What is GDPR?
The General Data Protection Regulations (GDPR) comes into force on 25th May 2018 and replaces the Data Protection Act (DPA)
GDPR and it's implication to your Business
There are significant implications for all businesses that you need to plan for now, irrespective of the outcome of Brexit negotiations.
Failure to comply with GDPR could mean the following penalties could be imposed for personal data breaches:
The DPA highest possible fine was £500,000
The record fine was Talk Talk (£400,000)
The new maximum fines are either 4% of global revenue or 20 Million
GDPR applies to all
The GDPR applies to all companies worldwide that process personal data of European Union (EU) citizens.
The GDPR widens the definition of personal data
The GDPR considers any data that can be used to identify an individual as personal data. It includes, for the first time, things such as genetic, mental, cultural, economic or social information.
The GDPR introduces mandatory DPIAs
The GDPR requires data controllers to conduct DPIAs where privacy breach risks are high to minimise risks to data subjects.
The GDPR introduces the right to be forgotten
Under GDPR a customer can request that a business deletes their Personally identifiable information from the companies database and said company must comply.
Steps to Compliance
The Information Commissioner's Office (ICO) has defined 12 steps to compliance:
You should make sure that decision makers and key people in your organisation are aware that the law is changing to the GDPR. They need to appreciate the impact this is likely to have.
Information you hold
You should document what personal data you hold, where it came from and who you share it with. You may need to organise an information audit.
Communicating privacy information
You should review your current privacy notices and put a plan in place for making any necessary changes in time for GDPR implementation.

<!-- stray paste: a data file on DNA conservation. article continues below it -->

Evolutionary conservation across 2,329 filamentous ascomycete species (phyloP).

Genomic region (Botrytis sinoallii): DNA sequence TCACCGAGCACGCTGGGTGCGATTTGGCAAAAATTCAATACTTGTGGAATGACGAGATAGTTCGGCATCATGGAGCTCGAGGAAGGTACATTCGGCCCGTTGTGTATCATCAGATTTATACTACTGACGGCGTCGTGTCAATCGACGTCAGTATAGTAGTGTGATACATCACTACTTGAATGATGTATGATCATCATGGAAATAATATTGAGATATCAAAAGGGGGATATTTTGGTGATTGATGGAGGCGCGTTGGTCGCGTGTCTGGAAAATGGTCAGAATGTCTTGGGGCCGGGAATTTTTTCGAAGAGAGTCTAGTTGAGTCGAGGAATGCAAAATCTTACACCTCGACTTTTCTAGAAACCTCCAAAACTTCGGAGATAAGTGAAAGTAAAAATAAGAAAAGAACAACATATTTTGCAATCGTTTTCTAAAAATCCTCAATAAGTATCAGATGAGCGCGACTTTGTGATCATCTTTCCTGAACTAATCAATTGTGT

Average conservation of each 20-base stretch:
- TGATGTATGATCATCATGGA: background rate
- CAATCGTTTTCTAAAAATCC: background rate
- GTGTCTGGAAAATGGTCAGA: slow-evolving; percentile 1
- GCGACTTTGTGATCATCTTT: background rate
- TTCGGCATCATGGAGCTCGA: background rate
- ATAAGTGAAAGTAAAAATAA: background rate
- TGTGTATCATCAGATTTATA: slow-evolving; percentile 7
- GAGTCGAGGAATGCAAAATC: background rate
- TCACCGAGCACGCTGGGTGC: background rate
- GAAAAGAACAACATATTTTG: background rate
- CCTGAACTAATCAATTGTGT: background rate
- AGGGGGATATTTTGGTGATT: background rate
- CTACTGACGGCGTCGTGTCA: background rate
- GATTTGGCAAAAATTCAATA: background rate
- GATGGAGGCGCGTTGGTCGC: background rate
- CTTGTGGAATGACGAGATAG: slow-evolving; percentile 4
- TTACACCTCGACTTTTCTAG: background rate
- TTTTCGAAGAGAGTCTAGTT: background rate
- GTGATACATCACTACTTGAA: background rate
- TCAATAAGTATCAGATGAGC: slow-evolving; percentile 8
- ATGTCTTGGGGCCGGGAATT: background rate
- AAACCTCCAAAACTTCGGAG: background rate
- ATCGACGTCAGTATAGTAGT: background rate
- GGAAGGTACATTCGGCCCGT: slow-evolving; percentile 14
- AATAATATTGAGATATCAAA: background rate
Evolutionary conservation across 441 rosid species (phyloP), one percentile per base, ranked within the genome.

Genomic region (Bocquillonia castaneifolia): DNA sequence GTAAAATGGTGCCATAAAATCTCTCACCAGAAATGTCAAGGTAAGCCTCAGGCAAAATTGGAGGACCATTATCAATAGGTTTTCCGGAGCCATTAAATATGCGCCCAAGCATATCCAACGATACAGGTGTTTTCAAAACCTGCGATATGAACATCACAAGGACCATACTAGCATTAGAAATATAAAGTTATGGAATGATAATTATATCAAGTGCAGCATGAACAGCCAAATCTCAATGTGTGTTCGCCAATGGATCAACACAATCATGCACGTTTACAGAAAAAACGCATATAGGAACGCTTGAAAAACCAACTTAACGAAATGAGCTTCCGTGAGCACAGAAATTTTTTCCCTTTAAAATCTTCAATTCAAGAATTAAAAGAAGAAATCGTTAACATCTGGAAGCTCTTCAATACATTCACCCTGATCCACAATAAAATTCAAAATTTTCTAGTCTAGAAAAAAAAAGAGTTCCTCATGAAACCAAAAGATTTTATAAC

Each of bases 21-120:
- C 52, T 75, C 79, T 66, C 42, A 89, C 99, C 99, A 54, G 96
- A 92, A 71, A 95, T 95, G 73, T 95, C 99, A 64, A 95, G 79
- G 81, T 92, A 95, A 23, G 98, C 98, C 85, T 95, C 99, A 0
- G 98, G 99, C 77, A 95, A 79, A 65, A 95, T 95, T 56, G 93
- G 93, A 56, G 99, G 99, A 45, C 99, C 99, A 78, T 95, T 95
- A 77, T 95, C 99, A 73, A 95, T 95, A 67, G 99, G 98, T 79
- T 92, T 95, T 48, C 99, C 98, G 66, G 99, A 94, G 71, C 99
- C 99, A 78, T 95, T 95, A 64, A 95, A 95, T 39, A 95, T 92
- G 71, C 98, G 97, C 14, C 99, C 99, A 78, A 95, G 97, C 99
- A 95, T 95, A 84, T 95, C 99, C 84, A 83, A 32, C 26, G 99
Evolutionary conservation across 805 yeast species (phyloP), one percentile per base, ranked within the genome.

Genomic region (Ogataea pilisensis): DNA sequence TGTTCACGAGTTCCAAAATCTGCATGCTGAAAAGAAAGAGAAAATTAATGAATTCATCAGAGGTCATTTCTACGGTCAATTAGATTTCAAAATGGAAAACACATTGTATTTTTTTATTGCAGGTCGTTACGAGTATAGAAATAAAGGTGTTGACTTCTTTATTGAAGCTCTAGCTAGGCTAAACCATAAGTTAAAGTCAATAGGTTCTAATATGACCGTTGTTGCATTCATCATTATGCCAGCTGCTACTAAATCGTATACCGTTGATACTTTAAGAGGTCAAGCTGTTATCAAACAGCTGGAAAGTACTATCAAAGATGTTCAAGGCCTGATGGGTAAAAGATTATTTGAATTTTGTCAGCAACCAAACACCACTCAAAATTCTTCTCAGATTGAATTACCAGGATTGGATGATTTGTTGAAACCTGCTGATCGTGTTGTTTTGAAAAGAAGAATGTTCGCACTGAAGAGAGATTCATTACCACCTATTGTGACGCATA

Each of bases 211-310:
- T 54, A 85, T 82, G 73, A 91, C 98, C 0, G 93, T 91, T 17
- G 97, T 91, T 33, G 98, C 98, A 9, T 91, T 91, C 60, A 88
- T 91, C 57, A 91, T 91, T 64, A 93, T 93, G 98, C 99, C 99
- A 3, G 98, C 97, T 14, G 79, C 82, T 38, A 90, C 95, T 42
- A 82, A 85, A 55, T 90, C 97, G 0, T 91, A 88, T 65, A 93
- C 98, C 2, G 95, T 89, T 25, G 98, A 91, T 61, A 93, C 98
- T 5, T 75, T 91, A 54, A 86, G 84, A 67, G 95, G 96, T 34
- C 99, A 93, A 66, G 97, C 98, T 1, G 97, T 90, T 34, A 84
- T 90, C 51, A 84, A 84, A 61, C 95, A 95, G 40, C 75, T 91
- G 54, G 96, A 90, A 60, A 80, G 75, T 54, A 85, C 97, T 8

You should check your procedures to ensure they cover all the rights individuals have, including how you would delete personal data or provide data electronically and in a commonly used format.
Subject access requests
You should update your procedures and plan how you will handle requests within the new timescales and provide any additional information.
Lawful basis for processing personal data
You should identify the lawful basis for your processing activity in the GDPR, document it and update your privacy notice to explain it.
You should review how you seek, record and manage consent and whether you need to make any changes. Refresh existing consents now if they don’t meet the GDPR standard.
You should start thinking now about whether you need to put systems in place to verify individuals’ ages and to obtain parental or guardian consent for any data processing activity
You should make sure you have the right procedures in place to detect, report and investigate a personal data breach.
Data Protection by Design and Data Protection Impact Assessments
You should familiarise yourself now with the ICO’s code of practice on Privacy Impact Assessments as well as the latest guidance from the Article 29 Working Party, and work out how and when to implement them in your organisation.
Data Protection Officers
You should designate someone to take responsibility for data protection compliance and assess where this role will sit within your organisation’s structure and governance arrangements. You should consider whether you are required to formally designate a Data Protection Officer.
If your organisation operates in more than one EU member state (ie you carry out cross-border processing), you should determine your lead data protection supervisory authority. Article 29 Working Party guidelines will help you do this.